November 30, 2009


by Alex Bledsoe
320 pages, Tor Fantasy

Review by Melissa Conway

I liked this book. A lot. But I’m not going to start this review by squawking about plot, characterization or dialog.

Let’s talk titles.

I’m not sure if the average reader knows this, but most authors, especially the newbies, have little control over what ends up on the cover of his/her book. Even though the author most likely submitted the manuscript with a title s/he may be highly attached to, it’s the publisher’s prerogative to assert control over both the title and the cover art. The artist commissioned to do the cover may not even have read the book. This is why a reader may spot an inconsistency between a description of a character inside and his appearance on the outside cover. For instance, say, one of the bad guys has “military-short” hair, but the cover artist portrayed him with long red locks. While the author might stress over such a discrepancy, the reader trolling for a good novel at the bookstore won’t notice until they’ve already bought the book, if at all. Cover art accuracy isn’t a priority as long as the artwork conveys to the reader—immediately, viscerally—what the book is about, but the title…that can be another thing altogether.

Non-fiction notwithstanding, titles don’t always tell us much. The goal of most titles, I think, is to employ a word or phrase that doesn’t necessarily make sense in and of itself, but turns out to be a clever play on words based on the book’s content.

I’m a woman who’s read a lot of fantasy novels, but I’ve also been exposed to hard-boiled private eye fiction (admittedly, it was mostly through reading my dog-eared Calvin and Hobbes comic books, but nevertheless, I recognize the genre when I see it). I did not “get” the title of Alex Bledsoe’s excellent novel until I’d gotten sucked quite inextricably into the story. If I hadn’t had an ulterior motive in choosing this book (I do not know Mr. Bledsoe, but we share the same agent and, given that I’ve got some Bledsoe genes from way back to Abe Lincoln’s time, may even be distantly related), I might not have picked it up based on the “Who what now..?” title.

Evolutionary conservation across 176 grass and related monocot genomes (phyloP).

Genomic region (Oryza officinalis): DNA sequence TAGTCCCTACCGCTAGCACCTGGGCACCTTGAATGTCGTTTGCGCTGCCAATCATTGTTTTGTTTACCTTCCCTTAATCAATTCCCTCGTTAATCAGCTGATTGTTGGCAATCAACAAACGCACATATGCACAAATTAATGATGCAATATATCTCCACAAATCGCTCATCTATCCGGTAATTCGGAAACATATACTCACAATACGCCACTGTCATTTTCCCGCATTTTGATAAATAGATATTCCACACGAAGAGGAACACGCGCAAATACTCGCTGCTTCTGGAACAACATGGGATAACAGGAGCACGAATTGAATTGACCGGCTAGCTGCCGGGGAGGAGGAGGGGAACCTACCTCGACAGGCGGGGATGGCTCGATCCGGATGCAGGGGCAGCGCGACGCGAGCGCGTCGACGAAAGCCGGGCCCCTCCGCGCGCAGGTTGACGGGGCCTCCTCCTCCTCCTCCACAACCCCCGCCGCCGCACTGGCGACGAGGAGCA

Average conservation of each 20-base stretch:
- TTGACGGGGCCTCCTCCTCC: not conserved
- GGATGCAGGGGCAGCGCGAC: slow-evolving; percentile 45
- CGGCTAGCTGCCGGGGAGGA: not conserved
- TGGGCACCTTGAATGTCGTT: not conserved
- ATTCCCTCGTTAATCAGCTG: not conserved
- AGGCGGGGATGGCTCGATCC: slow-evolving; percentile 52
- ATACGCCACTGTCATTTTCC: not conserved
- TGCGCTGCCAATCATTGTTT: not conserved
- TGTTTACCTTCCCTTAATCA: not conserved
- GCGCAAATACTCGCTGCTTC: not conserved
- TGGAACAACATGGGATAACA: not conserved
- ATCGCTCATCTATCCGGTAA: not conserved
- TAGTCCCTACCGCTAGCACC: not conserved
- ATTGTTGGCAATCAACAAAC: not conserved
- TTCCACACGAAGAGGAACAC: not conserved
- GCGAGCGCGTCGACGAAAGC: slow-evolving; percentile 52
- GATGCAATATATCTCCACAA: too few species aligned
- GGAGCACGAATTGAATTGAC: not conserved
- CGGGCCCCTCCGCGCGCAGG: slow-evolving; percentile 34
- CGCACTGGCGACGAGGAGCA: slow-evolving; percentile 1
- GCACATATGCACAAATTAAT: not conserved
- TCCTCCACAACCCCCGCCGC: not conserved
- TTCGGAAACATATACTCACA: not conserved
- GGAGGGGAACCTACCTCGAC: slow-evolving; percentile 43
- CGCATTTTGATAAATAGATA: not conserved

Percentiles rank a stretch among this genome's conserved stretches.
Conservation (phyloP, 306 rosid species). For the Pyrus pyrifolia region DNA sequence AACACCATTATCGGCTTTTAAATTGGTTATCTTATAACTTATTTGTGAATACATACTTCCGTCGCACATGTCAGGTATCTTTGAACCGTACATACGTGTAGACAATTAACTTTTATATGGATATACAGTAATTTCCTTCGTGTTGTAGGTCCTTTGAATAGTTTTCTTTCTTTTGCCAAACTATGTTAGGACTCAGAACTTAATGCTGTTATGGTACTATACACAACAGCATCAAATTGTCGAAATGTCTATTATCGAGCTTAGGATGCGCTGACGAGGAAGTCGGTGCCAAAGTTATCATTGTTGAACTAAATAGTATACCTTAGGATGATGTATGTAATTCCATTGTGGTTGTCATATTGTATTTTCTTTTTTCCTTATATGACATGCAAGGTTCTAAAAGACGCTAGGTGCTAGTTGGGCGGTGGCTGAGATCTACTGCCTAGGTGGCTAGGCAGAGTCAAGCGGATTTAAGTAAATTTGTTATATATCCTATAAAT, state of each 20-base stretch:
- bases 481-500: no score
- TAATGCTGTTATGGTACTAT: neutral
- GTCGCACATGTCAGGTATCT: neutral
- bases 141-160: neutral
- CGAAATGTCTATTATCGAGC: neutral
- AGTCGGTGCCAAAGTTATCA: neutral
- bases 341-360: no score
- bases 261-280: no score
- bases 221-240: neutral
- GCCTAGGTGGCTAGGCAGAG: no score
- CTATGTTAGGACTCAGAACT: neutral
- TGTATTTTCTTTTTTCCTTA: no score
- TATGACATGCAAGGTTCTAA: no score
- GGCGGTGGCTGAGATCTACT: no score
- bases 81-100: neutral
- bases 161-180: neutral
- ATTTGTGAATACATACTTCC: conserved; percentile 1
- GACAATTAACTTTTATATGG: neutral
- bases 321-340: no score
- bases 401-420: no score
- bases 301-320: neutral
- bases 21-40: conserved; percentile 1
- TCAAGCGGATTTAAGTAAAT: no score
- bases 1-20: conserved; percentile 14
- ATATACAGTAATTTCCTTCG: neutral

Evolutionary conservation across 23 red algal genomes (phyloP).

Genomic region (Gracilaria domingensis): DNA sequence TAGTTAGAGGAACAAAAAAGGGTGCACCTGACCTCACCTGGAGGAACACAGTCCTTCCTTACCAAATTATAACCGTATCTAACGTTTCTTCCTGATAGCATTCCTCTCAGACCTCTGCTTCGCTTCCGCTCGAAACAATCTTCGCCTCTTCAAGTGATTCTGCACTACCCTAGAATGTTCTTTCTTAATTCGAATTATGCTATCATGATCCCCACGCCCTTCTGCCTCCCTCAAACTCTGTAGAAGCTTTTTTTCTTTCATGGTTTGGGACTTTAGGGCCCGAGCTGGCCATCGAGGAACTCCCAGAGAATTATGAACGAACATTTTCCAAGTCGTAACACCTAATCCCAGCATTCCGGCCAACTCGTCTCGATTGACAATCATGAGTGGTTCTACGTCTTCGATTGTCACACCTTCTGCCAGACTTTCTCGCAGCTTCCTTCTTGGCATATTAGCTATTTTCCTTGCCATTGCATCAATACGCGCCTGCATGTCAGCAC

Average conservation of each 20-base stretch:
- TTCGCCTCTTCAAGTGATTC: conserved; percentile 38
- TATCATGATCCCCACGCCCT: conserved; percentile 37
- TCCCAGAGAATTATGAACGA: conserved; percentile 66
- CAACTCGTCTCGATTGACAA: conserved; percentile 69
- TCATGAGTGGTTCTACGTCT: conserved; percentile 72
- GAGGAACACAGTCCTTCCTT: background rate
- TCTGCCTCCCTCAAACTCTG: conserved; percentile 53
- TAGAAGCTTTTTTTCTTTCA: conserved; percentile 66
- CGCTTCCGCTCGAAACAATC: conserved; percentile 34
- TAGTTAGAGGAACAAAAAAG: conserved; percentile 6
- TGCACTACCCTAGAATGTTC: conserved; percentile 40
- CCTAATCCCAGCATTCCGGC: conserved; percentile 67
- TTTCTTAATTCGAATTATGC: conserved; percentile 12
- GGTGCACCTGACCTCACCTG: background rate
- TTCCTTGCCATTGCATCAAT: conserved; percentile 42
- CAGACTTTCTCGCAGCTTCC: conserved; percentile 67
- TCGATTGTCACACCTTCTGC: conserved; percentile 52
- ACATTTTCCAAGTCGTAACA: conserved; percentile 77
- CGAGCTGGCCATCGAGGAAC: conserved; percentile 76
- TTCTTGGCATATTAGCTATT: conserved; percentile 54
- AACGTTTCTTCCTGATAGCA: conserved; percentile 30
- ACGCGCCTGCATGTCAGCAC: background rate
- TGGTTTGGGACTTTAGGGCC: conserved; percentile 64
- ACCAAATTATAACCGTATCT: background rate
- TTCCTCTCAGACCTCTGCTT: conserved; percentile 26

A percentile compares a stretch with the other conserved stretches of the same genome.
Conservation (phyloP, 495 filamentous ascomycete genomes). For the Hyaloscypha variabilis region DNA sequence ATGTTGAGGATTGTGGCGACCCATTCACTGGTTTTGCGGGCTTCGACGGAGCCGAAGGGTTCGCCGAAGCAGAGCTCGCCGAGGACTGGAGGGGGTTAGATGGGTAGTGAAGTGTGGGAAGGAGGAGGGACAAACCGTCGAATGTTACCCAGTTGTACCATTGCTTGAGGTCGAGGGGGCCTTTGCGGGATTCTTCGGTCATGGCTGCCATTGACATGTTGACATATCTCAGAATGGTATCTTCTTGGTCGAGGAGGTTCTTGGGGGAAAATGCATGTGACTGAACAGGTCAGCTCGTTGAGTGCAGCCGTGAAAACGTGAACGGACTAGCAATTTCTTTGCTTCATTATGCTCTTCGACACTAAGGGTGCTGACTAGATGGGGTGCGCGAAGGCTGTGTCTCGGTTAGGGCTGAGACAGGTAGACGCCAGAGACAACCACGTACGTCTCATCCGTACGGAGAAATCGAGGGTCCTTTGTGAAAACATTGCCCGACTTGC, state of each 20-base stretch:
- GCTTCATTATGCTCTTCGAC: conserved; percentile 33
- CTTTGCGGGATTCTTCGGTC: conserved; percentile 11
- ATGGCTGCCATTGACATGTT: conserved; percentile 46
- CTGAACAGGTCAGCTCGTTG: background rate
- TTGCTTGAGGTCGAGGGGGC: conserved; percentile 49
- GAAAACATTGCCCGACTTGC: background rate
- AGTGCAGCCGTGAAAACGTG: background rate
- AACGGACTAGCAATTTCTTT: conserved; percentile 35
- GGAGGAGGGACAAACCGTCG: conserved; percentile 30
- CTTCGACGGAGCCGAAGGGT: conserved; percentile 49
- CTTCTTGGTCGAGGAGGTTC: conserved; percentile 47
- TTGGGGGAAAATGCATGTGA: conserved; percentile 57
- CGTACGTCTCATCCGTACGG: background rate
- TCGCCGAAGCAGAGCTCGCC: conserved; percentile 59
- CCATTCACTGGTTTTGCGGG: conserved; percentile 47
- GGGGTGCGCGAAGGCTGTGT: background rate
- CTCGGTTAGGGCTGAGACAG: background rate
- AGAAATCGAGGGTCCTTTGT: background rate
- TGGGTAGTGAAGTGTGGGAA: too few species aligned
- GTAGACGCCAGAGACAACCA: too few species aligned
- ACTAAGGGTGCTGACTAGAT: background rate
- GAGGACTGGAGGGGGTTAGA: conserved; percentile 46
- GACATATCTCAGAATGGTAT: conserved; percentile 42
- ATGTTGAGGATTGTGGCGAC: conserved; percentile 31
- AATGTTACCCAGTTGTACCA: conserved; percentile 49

It’s not that “The Sword-Edged Blonde” doesn’t roll properly off the tongue. It even passes the “say it three times fast” test with flying colors. It just brings to mind—my mind—mind you, an unusual combination of mental images. “Sword-edged” makes me think of something sharp, dangerous and medieval. Toss in “Blonde,” however, and my mind’s eye jumps to a whole different place. I see a buxom Marilyn-Monroe-esque lady-in-distress pouting her blood-red lips. Cigarette smoke optional.

After giving it some thought, I’m pretty sure Bledsoe’s title is meant to convey to the reader that this book offers something outside the box, a clever cross-genre that, and don’t quote me on this because I really don’t know, Bledsoe may very well have invented. If you substitute the word “hard” for “sword,” the title makes sense from a strictly hard-boiled mystery stance, as in “The Hard-Edged Blonde.” “Sword-Edged” therefore, is intended to clue the potential reader in that the genre is a blend of fantasy with private-eye mystery. Or not.

Either way, the title threw me, but not for a big enough loop to prevent me from devouring the contents.

Bledsoe’s hero, Eddie LaCrosse, is every bit Raymond Chandler’s “moral and intellectual force [who] gets nothing but his fee, for which he will, if he can, protect the innocent, guard the helpless, and destroy the wicked.” All accomplished without the help of a snub-nosed metal friend, because Eddie inhabits a world of kings and queens, sword-wielding thugs and the occasional life-altering magical being. As the mystery sweeps you along through castles, forests, tombs and ruins, little details, like names you’d find in a modern-day phone book, constantly remind you this isn’t your average fantasy.

I don’t know whether Bledsoe or his editor chose the title, or if the intention all along was to make the reader go, “Hm, what’s that all about?” I do know I’m looking very much forward to reading the second novel in the Eddie LaCrosse series, “Burn Me Deadly.”

Wait a minute. Burn Me what now?

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